03 March 2020
Victor Tuchman – father to two children and husband to Barbra – is finally on his deathbed. His daughter Alex is desperate to unearth the secrets of who he really was . She travels back to New Orleans – mostly to interrogate her tight-lipped mother, Barbra. As Barbra fends off Alex’s questions, she reflects on her tumultuous married life.
Meanwhile Gary, Alex’s brother, is incommunicado. And Gary’s wife, Twyla, is frantically buying make up in drug stores and bursting into crying fits. As each family member grapples with their relationship to Victor, they must figure out how to move forward.
* The Washington Post Top Ten Books * Vanity Fair Fall’s best new fiction * People Magazine Book of the Week * Time Magazine Must-Read* BBC Culture Must-read *People Best Books of Fall 2019* Amazon, October Pick * Entertainment Weekly Must-read Books * Refinery29 Favourite Books of October * Vulture Best and Biggest Books to Read This Fall* New York Observer Must-read * USA Today Must-Read * Salon Must-read *
Read the opening below
Follow @jamiattenberg on Twitter
He was an angry man, and he was an ugly man, and he was tall, and he was pacing. Not much space for it in the new home, just a few rooms lined up in a row, underneath a series of slow-moving ceiling fans, an array of antique clocks ticking on one wall. He made it from one end of the apartment to the other in no time at all—his speed a failure as much as it was a success—then it was back to the beginning, flipping on his heel, grinding himself against the floor, the earth, this world.
The pacing came after the cigar and the Scotch. Both had been unsatisfactory. The bottle of Scotch had been sitting too close to the window for months, and the afternoon sun had destroyed it, a fact he had only now just realized, the flavor of the Scotch so bitter he had to spit it out. And he had coughed his way through his cigar, the smoke tonight tickling his throat vindictively. All the things he loved to do, smoking, drinking, walking off his frustrations, those pleasures were gone. He’d been at the casino earlier, hanging with the young bucks. Trying to keep up with them. But even then, he’d blown through that pleasure fast. A thousand bucks gone, a visit to the bathroom stall. What was the point of it? He had so little left to give him joy, or the approximation of it. Release, that was always how he had thought of it. A release from the grip of life.
His wife, Barbra, sat on the couch, her posture tepid, shoulders loose, head slouched, no acknowledgment of his existence. But she glanced at him now as he paused in front of her, and then she dropped her head back down again. Her hair dyed black, chin limping slightly into her neck, but still, at sixty-eight years old, as petite and wide-eyed as ever. Once she had been the grand prize. He had won her, he thought, like a stuffed animal at a sideshow alley. She flipped through an Architectural Digest. Those days are gone, sweetheart, he thought. Those objects are unavailable to you. Their lives had become a disgrace.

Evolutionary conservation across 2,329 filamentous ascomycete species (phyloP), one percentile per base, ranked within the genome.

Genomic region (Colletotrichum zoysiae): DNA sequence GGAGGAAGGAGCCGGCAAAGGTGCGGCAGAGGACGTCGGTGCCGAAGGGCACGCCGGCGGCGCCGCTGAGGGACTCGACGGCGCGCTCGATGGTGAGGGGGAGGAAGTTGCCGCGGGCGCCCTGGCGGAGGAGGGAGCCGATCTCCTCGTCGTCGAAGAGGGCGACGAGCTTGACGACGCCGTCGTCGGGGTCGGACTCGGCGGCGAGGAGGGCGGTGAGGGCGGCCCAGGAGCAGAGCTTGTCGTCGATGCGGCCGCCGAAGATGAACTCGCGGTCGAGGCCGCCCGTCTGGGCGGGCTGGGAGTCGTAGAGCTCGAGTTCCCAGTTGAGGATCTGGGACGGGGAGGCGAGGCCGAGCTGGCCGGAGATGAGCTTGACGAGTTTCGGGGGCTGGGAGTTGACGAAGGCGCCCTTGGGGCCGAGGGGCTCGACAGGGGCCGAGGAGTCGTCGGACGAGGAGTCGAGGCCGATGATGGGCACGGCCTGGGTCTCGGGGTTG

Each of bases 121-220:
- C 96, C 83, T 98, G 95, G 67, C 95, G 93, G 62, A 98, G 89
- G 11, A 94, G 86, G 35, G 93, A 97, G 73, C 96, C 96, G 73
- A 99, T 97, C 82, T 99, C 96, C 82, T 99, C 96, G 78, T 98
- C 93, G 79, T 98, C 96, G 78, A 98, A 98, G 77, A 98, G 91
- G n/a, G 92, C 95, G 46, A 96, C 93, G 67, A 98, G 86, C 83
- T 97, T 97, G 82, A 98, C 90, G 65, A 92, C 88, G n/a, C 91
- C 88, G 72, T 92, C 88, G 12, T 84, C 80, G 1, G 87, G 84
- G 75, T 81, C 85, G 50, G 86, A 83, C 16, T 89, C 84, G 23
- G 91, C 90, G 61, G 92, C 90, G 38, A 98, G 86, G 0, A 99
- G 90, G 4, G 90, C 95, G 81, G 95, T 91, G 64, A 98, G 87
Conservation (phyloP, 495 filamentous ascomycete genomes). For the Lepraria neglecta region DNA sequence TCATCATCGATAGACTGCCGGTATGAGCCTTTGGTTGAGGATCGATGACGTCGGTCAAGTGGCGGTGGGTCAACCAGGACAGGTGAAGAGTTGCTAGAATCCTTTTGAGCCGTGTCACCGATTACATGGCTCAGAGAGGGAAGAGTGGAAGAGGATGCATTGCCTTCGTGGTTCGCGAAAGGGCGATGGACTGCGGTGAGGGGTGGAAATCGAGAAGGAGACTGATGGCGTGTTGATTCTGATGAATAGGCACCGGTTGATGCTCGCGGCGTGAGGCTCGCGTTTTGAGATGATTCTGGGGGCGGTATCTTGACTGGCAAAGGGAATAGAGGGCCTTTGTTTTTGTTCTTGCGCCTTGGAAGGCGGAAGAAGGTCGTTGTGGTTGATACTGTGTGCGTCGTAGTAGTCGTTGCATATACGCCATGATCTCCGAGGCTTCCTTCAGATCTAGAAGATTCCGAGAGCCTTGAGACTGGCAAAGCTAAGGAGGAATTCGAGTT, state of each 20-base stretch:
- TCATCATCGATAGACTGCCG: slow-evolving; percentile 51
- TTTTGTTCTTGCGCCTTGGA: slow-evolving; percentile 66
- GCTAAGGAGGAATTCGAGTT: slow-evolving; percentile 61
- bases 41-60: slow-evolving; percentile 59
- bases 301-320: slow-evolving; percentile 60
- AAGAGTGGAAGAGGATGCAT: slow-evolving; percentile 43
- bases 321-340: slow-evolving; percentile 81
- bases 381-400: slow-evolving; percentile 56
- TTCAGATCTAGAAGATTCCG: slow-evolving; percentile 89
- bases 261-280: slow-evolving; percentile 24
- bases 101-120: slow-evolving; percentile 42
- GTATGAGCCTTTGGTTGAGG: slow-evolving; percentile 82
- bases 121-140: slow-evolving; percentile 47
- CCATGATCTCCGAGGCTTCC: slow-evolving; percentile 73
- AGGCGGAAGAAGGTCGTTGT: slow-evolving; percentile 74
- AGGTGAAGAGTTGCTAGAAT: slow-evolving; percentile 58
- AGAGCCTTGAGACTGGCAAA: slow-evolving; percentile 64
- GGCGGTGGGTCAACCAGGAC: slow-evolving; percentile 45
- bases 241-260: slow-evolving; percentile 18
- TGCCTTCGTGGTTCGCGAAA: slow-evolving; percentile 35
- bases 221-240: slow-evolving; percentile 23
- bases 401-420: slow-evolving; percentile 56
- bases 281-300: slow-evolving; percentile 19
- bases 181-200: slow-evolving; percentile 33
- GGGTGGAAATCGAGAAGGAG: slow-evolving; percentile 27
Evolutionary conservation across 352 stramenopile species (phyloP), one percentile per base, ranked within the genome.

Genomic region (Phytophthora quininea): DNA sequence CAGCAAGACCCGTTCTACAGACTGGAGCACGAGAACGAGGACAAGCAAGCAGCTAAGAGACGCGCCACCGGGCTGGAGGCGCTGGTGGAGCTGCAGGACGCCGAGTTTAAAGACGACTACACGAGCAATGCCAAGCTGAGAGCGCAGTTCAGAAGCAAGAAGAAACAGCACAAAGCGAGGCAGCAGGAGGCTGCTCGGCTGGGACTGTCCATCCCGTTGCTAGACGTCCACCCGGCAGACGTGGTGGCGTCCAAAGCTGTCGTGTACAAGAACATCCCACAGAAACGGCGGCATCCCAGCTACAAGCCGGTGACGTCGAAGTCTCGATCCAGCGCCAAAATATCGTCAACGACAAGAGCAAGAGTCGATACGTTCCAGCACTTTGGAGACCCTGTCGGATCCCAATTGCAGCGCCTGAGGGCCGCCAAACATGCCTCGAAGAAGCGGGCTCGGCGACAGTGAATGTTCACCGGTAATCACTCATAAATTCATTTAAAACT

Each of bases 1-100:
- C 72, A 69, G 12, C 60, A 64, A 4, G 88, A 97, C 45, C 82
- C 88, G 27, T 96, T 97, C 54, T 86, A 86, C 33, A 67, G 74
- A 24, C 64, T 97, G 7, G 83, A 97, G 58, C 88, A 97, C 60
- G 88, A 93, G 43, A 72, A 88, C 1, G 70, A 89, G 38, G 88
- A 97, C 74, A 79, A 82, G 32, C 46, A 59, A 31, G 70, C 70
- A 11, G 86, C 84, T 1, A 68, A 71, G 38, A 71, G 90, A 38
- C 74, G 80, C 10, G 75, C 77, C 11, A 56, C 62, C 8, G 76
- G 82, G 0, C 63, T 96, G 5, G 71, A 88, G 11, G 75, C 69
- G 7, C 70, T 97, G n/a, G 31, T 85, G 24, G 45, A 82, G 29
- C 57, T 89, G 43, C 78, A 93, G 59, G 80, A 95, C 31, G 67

Now would have been an excellent time to admit he had been wrong all those years, to confess his missteps in full, to apologize for his actions. To whom? To her. To his children. To the rest of them. This would have been the precise moment to acknowledge the crimes of his life that had put them in that exact location. His flaws hovered and rotated, kaleidoscope-like, in front of his gaze, multicolored, living, breathing shards of guilt in motion. If only he could put together the bits and pieces into a larger vision, to create an understanding of his choices, how he had landed on the wrong side, perhaps always had. And always would.
Instead he was angry about the taste of a bottle of Scotch, and suggested to his wife that if she kept a better home, none of this would have happened, and also would she please stop fucking around with the thermostat and leave the temperature just as he liked. And she had flipped another page, bored with his Scotch, bored with his complaints.
“The guy downstairs said something again,” she said. “About this.” She motioned to his legs. The pacing, they could hear it through the floor.
“I can walk in my own home,” he said.
“Sure,” she said. “Maybe don’t do it so late at night, though.”
He marched into their bedroom, stomping loudly, and plummeted headfirst onto their bed. Nobody loves me, he thought. Not that I care. He had believed, briefly, he could find love again, even now, as an old man, but he had been wrong. Loveless, fine, he thought. He closed his eyes and allowed himself one last series of thoughts: a beach, sand bleached an impenetrable white, a motionless blue sky, the sound of birds nearby, a thigh, his finger running along it. No one’s thigh in particular. Just whatever was available from a pool of bodies in his memory. His imaginary hand squeezed the imaginary thigh. It was meant to cause pain. He waited for his moment of arousal, but instead he began to gasp for air. His heart seized. Release me, he thought. But he couldn’t move, face-down in the pillow, a muffled noise. A freshly laundered scent. A field of lavender, the liquid cool color of the flower, interrupted by bright spasms of green. Release me. Those days are over.